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Rotifers   (Rotifera)
Category: Invertebrates

 

 

These microscopic and near-microscopic pseudocoelomates are common in freshwater environments all over the world (and a few species can be found in salt-water as well). Rotifers have bilateral symmetry and are divided into head, trunk, and foot regions. Their most distinctive feature is the ciliated “corona” on their head. These coronal cilia form a current that sweeps food particles into their mouth. These cilia can also be used to pull the rotifers through the water when not attached to a substrate. One class of rotifer, the Bdelloidea, are assumed to have not sexually reproduced for millions of years – there are actually no males within the species and the females reproduce only through parthenogenesis!

https://en.wikipedia.org/wiki/Rotifer

 

Data & Facts

Scientific Classification
Kingdom - Animalia
Phylum - Rotifera

 
Did you know?
Interesting Animal Facts

Cephalopods: Masterminds of the Ocean.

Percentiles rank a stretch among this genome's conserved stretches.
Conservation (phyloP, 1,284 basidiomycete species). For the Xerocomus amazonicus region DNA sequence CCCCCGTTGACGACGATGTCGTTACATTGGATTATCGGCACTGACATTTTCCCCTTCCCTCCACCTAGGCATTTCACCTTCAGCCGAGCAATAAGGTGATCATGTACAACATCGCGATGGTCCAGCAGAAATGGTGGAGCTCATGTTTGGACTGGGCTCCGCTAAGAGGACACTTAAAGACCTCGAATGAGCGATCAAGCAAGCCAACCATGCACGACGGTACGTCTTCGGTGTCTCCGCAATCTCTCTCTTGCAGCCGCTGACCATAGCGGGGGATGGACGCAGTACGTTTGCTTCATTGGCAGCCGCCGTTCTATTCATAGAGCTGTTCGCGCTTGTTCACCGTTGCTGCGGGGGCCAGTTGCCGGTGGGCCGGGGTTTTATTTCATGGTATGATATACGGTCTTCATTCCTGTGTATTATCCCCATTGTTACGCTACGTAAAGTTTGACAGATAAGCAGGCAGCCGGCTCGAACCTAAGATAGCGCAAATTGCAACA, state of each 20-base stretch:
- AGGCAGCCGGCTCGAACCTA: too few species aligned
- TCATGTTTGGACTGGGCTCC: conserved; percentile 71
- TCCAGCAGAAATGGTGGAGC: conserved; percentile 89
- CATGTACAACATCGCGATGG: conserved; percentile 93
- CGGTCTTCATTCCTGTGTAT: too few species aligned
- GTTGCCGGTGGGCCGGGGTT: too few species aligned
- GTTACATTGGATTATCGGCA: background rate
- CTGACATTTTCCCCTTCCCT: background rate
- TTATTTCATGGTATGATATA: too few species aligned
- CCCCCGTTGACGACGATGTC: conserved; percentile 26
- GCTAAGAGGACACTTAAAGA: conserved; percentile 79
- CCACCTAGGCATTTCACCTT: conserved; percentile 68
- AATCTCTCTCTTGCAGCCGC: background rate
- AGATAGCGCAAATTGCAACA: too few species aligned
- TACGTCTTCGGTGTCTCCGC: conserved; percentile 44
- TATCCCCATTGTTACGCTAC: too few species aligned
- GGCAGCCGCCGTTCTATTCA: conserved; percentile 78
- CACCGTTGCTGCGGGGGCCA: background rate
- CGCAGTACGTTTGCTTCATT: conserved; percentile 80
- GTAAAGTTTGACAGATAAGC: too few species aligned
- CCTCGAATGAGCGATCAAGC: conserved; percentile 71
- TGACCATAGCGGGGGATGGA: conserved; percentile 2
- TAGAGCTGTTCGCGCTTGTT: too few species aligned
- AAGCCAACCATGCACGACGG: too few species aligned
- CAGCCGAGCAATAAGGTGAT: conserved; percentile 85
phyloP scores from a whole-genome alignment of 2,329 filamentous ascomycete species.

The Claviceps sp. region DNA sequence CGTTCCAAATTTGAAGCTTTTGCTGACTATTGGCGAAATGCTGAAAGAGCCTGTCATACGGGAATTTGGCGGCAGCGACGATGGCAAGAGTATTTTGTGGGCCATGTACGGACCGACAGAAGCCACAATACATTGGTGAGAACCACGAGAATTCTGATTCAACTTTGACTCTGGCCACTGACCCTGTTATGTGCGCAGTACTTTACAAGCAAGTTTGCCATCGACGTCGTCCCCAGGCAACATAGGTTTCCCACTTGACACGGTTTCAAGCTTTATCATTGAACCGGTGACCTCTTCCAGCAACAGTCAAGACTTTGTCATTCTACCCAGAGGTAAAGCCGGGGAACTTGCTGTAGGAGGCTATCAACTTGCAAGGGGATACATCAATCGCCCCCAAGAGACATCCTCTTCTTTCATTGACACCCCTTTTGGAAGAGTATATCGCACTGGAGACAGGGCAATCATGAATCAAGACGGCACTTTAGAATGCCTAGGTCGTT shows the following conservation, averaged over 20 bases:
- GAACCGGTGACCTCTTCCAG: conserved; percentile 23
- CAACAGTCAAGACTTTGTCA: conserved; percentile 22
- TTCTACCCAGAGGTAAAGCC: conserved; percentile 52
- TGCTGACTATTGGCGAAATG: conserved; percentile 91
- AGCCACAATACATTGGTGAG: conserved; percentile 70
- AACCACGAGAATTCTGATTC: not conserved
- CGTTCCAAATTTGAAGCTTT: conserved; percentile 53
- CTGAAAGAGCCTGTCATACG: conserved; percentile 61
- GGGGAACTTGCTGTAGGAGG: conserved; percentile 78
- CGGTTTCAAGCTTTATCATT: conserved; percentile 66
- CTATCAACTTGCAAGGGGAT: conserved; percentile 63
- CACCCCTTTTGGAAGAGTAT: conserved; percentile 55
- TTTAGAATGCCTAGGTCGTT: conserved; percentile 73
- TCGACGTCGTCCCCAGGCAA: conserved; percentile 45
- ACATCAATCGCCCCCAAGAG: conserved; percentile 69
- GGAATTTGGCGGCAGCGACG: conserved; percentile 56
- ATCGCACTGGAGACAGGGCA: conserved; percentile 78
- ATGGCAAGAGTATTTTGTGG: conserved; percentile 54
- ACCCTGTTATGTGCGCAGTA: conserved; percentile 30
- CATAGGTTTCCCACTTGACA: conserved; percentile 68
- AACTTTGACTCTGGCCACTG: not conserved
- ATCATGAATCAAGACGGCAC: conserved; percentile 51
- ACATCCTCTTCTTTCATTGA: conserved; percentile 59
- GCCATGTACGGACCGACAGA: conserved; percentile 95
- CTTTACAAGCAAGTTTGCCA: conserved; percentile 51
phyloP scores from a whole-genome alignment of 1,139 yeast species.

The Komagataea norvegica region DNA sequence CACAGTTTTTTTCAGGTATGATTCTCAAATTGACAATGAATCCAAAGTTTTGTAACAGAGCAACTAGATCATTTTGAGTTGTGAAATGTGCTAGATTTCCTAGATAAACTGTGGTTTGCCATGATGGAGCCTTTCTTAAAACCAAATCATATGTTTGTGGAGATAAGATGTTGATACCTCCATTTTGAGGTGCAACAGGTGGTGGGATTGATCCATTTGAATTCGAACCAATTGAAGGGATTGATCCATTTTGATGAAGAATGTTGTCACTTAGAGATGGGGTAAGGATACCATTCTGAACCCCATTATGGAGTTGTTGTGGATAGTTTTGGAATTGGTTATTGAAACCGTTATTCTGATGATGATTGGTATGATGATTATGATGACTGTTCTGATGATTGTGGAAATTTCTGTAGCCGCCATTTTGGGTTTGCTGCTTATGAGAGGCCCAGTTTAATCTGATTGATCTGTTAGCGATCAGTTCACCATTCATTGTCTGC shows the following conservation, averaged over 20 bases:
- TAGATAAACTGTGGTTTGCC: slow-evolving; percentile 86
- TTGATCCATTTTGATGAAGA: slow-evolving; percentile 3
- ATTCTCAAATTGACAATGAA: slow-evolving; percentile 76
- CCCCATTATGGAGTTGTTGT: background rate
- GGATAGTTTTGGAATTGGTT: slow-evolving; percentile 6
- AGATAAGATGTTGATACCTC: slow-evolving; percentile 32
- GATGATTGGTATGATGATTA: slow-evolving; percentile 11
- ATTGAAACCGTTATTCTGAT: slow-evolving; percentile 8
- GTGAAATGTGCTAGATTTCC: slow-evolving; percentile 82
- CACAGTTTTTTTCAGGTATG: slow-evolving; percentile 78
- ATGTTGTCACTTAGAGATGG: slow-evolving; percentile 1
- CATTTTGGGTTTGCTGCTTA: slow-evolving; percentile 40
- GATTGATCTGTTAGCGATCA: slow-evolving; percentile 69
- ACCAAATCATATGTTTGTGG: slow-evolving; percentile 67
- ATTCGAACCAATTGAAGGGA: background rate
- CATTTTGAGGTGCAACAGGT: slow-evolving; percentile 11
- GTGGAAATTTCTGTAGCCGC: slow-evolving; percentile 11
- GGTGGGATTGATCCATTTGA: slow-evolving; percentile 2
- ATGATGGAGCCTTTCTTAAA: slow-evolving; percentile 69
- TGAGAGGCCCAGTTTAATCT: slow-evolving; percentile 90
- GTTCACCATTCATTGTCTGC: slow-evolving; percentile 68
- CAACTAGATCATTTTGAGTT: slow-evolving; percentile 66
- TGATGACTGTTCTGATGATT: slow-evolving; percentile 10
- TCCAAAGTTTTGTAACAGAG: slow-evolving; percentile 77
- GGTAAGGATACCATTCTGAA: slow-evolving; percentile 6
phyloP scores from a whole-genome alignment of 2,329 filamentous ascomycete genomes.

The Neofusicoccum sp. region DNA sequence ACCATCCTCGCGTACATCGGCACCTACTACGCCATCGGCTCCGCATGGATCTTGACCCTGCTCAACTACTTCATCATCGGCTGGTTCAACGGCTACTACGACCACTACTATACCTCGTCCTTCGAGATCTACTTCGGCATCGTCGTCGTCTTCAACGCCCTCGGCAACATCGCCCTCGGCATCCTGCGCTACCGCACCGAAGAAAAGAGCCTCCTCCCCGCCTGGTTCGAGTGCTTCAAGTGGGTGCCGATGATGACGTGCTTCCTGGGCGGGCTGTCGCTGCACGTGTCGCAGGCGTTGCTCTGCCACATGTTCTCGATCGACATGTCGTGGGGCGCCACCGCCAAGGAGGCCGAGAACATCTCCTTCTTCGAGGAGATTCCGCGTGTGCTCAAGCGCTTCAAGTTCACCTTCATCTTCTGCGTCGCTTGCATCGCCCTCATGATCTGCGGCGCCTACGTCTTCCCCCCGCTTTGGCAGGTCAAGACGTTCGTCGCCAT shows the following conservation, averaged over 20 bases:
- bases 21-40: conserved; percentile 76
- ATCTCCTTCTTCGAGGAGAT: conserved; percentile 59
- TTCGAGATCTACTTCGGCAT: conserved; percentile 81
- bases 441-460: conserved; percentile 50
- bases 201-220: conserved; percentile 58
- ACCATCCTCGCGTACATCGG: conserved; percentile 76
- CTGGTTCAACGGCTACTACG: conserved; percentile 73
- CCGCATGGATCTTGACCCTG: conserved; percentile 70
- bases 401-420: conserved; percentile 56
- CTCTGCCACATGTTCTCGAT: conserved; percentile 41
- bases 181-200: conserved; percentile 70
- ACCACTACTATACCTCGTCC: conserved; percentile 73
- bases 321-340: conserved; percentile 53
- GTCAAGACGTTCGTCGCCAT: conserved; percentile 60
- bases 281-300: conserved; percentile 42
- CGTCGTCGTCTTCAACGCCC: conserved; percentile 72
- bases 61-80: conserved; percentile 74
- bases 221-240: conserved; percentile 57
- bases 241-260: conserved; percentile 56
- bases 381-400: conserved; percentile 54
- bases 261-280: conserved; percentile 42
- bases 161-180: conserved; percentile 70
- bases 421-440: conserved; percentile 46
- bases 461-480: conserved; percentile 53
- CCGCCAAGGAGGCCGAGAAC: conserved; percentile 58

Octopi, cuttlefish, and squids - all cephalopods - have been observed engaging in amazing feats of intelligence (perhaps unsurprising, as cuttlefish and octopuses have the highest brain-to-body mass of all invertebrates). Their suction-cup covered arms are dexterous, and octopuses have been observed putting them to use throwing rocks, opening screw-top jars, even picking up and gathering coconut shells to build fortresses for themselves. Squids, for their part, have been observed hunting cooperatively and are able to communicate with one another via color changes, patterns, and flashing to one another - sometimes using different sides of their bodies to broadcast different signals to multiple squids! Just how smart are they? As they are typically elusive and so very different from humans, we aren’t sure yet - but we do know the question is not “Are they are intelligent?” but “How intelligent are they?”

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